DB: Well yes, I worked for Andrée Putman in Paris, who brought all of those wonderful editions from the '30s back to life: Eileen Grey, René Herbst, and Jean-Michel Frank just to name a few. In the '80s Michael had a wonderful apartment in Paris which Andrée designed. Many of the pieces we have were designed for that space, and we have lived with them ever since. They transcend time and space, it’s hard to believe they are nearly 30 years old and look totally timeless as if they had been designed yesterday. To me, that's the true test of good design—how well it ages.
Douglas Coupland for Roots Home Bulls eye table; Murano chandelier
RF: You clearly take your time sourcing furniture, a lot of which is vintage; how do you find such unique and interesting pieces?
DB: We collect furniture from many decades as well as a lot of Roots home pieces, which are constantly evolving to our personal needs. We like to collect interesting furniture for inspiration in my design work as well as pieces for our home. We travel extensively and lived in Paris in the '80s, where we were exposed to many great collectors of art deco furniture as well as the famous Clignancourt flea market. We were in the right place at the right time and found some extraordinary pieces. Some come from the flea market and some were inherited.
DB: To our amazement, the Murano chandelier came with the house. It was purchased by the original owners of the house, who bought it on their honeymoon in Venice. We couldn't believe it when we saw it and you can imagine our surprise when it was left in the house. They knew it was an integral part of the space.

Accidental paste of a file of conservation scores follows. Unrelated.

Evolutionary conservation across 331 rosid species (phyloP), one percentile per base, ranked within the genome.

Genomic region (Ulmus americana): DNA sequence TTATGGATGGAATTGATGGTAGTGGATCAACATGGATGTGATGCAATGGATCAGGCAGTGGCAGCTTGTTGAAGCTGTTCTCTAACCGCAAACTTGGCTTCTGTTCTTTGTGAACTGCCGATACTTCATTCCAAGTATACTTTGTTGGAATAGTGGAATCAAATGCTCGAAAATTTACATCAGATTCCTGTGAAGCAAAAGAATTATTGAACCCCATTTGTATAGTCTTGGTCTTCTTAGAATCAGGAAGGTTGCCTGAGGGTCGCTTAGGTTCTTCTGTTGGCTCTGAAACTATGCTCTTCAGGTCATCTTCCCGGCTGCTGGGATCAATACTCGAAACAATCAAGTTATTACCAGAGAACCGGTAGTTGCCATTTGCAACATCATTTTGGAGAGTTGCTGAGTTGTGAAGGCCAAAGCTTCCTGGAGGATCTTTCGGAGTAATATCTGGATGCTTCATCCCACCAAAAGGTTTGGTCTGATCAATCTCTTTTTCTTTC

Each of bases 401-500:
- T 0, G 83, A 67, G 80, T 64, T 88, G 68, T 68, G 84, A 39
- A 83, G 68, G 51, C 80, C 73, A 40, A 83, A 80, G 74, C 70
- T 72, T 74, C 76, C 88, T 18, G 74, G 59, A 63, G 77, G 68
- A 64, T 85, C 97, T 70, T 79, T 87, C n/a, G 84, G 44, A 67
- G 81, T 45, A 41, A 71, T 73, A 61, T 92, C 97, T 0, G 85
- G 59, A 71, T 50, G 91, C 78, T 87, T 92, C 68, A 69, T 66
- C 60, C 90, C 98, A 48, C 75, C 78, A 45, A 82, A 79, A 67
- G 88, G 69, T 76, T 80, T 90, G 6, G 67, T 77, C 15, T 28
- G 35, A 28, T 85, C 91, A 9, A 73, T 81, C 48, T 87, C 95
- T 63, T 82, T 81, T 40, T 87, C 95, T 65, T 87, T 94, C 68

RF: The bar reminds me of the Polo Lounge in the Beverly Hills hotel. Is this your favorite spot to entertain?
DB: Michael loves the polo lounge at the Beverly Hills Hotel from trips he used to take there with his father when he was growing up. At the time, not too many people were putting bars into their homes but we thought it would be a great hub for entertaining. We recreated the famous booth number 3...with a twist. Although we didn't want to promote drinking in our home as our children grew up, it was a space that doubled as an intimate dining room for the 4 of us, or as a place to entertain when we had parties. It certainly is the focal point of any party we have.
DB: I like moving and changing things around in the house, sometimes I'll throw a small party around the table in our front hall; other times we'll do a dinner in the kitchen and create a bistro feel with the blackboard menu and long counter to serve on. The house has a lot of personality and it has a familiar, comfortable feeling which people love to come back to.
RF: Love the His and Hers bathrooms outside the kitchen. Were those an addition?
DB: This space was the original kitchen, which was really just a cooks kitchen...It was too small for our family so we turned it into the powder room and thought it would be fun to do a his and hers bathroom with a shared sink.
"Hers" bathroom and shared sink
RF: I understand you’ve designed a lot of your furniture for your home as well as the collection for Roots Home. Can you share your insights on furniture design as well as the Roots Home collaboration with the author and artist, Douglas Copeland?